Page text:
Not going to lie, I fully expected to hate It’s Kind of a Funny Story. It’s written by Ned Vizzini, who published Be More Chill while I was working at B&N, which truly earns the award for worst title and worst cover art in the history of YA fiction.
I’d also seen trailers for the movie and it didn’t really seem like my kind of thing.
The book ended up being not quite so bad. It starts off with a a brilliant hook: “It’s so hard to talk when you want to kill yourself.” I was instantly interested. Ultimately, this book about teen suicide ends up being much mroe upbeat than I expected. 16 year old Craig Gilner worked for a year preparing for the entrance exam for an elite high school in New York. Once he got in, he realized that now he actually has to attend this school with other kinds who were also smart enough to be accepted. Reeling from the fact that he might not be as exceptional as he assumed, Craig starts suffering from depression. It gradually gets worse, until he can no longer sleep or eat and he starts contemplating suicide. When he calls a suicide hotline found in one of his mom’s self-help books, he’s told that the suicide hotline is actually overwhelmed with calls that night and his best option would be to go to the emergency room. Through a series of unlikely concidences, Craig is admitted to the locked adult psychiatric wing where he has to stay for at least five days, or until the doctors think him well enough to rejoin society. Over the course of those five days, Craig finds himself: he realizes that pre-professional school really isn’t for him since his real love is art (nevermind that he hasn’t drawn since he was four), and that realization changes his life for the better – he achives what he calls a “shift.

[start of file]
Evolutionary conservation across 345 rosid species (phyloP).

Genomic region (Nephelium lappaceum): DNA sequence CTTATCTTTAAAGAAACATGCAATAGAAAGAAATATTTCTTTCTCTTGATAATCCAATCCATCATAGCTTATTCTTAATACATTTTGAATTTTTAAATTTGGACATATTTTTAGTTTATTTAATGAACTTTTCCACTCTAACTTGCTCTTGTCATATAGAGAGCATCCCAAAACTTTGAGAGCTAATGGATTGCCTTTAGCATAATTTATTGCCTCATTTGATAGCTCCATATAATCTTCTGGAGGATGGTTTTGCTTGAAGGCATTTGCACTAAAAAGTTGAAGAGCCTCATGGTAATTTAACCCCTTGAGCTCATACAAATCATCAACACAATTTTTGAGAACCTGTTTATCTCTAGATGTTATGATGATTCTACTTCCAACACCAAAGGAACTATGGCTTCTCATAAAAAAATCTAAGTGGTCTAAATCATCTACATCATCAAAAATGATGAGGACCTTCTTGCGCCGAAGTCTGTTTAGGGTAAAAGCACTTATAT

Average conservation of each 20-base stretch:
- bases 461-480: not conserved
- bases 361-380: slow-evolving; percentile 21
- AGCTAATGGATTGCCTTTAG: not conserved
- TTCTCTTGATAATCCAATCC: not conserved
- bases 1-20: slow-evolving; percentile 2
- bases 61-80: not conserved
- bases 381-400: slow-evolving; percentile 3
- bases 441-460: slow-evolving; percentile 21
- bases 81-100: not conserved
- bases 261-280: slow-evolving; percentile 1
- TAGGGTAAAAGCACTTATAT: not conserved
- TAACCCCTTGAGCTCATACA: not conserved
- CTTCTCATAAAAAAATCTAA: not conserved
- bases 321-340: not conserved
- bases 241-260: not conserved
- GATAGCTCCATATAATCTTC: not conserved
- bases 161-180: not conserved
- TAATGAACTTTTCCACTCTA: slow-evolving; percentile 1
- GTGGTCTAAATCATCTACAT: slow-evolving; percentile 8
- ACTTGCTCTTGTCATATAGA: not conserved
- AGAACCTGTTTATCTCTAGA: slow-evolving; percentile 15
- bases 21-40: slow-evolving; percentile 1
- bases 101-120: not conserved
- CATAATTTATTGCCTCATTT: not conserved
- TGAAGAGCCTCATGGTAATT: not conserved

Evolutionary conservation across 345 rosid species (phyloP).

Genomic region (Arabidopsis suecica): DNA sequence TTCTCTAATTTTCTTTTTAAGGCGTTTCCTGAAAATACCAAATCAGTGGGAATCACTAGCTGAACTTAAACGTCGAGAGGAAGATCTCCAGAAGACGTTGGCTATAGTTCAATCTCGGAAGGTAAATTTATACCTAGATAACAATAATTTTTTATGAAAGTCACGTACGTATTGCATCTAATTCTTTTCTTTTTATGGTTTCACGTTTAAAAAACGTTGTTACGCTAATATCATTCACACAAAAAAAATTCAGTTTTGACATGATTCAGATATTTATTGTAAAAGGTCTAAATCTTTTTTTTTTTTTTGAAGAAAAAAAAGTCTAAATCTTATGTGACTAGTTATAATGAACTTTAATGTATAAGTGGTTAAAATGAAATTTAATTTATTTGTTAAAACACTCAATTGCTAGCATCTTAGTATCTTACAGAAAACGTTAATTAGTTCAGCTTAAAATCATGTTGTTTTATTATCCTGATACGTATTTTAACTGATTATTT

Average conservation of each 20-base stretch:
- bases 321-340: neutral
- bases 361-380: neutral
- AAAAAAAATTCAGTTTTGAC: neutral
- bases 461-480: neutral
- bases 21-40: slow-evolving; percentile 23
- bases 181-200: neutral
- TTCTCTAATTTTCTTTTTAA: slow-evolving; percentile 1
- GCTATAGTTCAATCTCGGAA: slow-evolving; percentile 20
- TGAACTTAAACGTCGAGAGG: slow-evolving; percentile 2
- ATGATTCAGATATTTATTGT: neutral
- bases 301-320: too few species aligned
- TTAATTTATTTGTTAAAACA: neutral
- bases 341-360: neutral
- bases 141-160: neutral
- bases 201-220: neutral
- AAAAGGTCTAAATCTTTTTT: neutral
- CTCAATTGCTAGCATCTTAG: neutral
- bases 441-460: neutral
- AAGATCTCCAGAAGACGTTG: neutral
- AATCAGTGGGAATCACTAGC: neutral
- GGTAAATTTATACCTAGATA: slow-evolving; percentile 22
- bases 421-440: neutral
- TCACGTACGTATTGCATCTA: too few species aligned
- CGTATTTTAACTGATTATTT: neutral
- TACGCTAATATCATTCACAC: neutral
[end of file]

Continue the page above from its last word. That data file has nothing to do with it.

Craig’s self-depreciating tone turns what could be a very depressing read into something more; it’s real, and intimate, and funny. The issues Craig faces, most obvious the pressure of figuring out who you are would be relateable to many teens. In the end, though, I found the book to be too unbelievable to truly love. The give day turn-around seems awfully quick. Craig’s problems are instantly gone when he checks into the hospital; he can now eat, makes friends quickly, finds a girlfriend, has his first sexual experience, and has a breakthrough. The overall message was great, but it was tied up in a neat little bow that I found unrealistic and would add even more pressure to teens facing their own issues.
Lastly, do teen boys really think about sex as much as Craig does in this book? If so, I fear for the future. He meets a girl while in the hospital and his entire focus is on making her his girlfriend. Is it not enough to be friends with this girl? That doesn’t even occur to him. And honey, you met this boy yesterday. In a psych ward. And you’re 16. Can we not let him get to third base? Have some respect for yourself.